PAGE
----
Microsoft patched all of its currently supported systems to fix the flaw back in March, but now there's an update available for unsupported systems too, including Windows XP, Windows 8 and Windows Server 2003, which you can grab here (note: if that link isn't working then there are direct download links available in the Security blog post).
Of course, for home users, if you're still running one of those old operating systems then yes, you should patch immediately -- and follow up with an upgrade to something current.
If you are longing to try Windows 8.1, you can now learn from other people's lessons and upgrade safely!
Once a month on Patch Tuesday, Microsoft releases cumulative updates to all Windows users.
That was one of the biggest announcements at the Build Developer Conference. Windows 8.1 users are eligible for the free upgrade to Windows 10.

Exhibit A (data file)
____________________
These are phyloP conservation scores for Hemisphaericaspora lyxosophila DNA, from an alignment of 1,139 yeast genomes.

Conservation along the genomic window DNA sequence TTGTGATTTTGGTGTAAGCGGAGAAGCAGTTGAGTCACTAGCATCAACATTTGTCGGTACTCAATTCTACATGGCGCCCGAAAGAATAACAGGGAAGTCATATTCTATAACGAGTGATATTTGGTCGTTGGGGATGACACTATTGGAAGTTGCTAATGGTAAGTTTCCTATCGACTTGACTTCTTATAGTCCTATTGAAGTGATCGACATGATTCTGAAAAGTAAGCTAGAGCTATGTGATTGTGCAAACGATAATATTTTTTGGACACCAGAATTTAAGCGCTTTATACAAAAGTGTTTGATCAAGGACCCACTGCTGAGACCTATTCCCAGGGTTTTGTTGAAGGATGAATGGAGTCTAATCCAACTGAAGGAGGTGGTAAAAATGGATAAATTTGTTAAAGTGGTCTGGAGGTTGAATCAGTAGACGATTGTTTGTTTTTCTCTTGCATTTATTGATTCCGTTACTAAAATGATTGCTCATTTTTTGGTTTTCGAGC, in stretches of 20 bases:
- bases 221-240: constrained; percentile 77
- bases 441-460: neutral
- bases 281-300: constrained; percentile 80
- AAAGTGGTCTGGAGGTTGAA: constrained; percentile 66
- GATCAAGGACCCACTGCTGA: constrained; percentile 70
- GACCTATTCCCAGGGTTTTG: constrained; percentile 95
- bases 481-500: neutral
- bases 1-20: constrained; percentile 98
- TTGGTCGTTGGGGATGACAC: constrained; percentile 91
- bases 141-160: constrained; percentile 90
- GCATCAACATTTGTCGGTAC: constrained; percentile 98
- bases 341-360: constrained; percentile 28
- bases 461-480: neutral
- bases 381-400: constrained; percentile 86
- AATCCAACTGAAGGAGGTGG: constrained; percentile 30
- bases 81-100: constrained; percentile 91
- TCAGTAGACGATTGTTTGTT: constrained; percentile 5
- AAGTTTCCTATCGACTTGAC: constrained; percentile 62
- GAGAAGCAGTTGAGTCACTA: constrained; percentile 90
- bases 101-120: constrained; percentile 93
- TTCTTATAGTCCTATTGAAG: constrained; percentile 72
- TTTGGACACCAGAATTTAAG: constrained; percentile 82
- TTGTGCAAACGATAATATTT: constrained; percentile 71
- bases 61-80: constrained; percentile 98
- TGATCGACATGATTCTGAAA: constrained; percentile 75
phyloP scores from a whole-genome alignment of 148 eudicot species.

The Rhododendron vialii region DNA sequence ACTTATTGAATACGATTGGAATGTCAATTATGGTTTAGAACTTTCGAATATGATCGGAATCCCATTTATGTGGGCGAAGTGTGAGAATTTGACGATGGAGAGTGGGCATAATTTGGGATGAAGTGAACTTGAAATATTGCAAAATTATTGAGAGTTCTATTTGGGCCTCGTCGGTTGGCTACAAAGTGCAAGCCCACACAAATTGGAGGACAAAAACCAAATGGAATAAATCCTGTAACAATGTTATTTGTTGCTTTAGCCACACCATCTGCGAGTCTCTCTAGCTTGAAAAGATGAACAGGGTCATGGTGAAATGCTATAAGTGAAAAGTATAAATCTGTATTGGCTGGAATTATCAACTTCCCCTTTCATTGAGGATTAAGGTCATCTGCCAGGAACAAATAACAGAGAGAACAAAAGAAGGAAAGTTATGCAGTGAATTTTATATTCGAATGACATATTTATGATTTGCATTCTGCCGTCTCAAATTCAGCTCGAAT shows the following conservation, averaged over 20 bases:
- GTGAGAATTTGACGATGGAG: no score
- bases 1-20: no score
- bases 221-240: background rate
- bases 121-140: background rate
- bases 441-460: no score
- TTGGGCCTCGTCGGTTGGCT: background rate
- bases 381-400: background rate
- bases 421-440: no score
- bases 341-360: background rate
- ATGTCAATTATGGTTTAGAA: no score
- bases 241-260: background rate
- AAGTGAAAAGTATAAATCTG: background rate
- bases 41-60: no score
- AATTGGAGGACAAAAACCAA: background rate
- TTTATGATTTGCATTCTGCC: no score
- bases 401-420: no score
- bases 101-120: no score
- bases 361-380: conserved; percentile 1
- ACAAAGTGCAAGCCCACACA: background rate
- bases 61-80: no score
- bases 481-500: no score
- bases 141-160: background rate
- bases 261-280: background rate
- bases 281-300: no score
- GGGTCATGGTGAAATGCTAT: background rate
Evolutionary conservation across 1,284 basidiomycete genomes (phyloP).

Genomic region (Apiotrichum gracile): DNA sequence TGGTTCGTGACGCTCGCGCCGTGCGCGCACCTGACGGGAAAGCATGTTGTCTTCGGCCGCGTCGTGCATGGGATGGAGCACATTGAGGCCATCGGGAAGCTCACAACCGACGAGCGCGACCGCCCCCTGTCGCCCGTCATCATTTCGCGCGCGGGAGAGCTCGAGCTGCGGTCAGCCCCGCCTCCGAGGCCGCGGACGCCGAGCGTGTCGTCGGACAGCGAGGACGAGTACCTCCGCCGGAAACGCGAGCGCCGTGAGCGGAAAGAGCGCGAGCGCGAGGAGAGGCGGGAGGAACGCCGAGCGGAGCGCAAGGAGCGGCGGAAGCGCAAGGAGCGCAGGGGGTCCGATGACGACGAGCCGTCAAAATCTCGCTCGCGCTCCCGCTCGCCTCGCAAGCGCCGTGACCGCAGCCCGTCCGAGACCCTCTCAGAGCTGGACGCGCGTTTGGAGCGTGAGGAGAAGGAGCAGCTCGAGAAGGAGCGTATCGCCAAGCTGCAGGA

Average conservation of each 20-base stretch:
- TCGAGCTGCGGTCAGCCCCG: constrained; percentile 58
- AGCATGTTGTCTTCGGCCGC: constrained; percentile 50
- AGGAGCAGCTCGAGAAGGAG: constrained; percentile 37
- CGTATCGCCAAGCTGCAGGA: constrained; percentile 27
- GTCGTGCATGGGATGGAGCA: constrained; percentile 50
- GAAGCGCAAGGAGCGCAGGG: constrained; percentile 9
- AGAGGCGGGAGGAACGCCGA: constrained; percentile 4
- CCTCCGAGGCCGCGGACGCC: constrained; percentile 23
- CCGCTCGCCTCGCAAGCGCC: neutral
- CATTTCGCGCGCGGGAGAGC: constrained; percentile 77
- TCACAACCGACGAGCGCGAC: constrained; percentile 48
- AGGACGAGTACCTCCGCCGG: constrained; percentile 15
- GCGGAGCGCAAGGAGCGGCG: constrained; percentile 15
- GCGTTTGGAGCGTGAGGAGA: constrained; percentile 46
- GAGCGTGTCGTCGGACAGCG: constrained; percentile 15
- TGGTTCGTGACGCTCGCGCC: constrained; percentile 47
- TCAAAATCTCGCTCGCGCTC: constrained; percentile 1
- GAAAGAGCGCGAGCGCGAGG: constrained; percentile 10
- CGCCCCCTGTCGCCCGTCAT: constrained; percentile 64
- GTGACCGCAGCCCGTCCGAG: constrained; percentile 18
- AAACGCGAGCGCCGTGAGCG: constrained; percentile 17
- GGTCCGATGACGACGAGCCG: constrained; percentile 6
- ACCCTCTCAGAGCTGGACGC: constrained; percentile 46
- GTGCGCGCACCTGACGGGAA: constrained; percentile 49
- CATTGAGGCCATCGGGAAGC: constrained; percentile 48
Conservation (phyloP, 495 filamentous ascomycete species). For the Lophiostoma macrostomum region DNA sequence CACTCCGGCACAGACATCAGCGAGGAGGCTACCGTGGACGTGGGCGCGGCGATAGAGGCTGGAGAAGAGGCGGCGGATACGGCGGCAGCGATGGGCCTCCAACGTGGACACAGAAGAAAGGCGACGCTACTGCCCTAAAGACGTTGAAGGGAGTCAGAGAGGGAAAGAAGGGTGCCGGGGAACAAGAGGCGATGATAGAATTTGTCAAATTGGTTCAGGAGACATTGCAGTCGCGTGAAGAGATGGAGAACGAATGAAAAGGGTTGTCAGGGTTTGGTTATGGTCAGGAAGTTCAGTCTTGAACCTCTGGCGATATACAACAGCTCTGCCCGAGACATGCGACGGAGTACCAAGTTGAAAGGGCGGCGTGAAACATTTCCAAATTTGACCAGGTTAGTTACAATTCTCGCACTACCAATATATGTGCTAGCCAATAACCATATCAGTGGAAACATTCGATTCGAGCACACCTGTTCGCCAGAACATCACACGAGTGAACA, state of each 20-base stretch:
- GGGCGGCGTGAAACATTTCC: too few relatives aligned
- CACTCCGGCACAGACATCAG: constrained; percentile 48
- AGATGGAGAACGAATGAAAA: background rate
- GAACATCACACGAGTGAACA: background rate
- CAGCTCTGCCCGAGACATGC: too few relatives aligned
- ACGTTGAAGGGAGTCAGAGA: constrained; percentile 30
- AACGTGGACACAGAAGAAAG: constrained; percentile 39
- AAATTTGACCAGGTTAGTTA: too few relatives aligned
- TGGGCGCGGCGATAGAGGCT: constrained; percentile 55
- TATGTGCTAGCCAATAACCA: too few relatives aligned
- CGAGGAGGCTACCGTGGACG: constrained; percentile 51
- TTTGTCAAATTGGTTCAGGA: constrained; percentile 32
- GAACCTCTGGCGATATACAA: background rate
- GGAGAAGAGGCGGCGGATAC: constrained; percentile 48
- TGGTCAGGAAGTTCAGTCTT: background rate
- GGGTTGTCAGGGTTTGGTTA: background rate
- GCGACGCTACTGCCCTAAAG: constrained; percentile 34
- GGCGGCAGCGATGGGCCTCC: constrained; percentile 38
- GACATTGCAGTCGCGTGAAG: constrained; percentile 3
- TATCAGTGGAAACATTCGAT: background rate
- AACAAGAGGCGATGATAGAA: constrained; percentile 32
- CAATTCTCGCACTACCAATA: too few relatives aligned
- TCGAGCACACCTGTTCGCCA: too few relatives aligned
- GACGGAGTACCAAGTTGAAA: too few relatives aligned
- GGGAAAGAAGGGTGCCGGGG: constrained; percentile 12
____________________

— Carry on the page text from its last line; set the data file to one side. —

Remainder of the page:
Windows 8.1 will be in mainstream support until January 2018, and will continue to receive security updates in extended support until January 2023.On newer versions like Windows Vista, 7, 8.1 and 10, the March update tagged MS17-010 addresses the vulnerability it's exploiting (that was revealed earlier this year by "The Shadow Brokers" when they leaked a stolen cache of NSA tools).While it's not confirmed how the initial infections occurred, it's believed the trojan horse was spread by email phishing links that drop the "Eternal Blue" exploit released by The Shadow Brokers, as well as the Wanna Crypt malware variant. After July 29, Windows 7 and 8.1 users will no longer be eligible to upgrade to Windows 10 for free.If you’ve decided that you don’t want to upgrade to Windows 10, no matter what, you can ignore the warnings from Microsoft and stay on your current operating system (OS). Let’s take a quick look at what will happen to the various flavors of Windows after the end of July.We wouldn't count on the NSA or other agencies heeding the call, but Microsoft clearly wants to make its frustrations heard.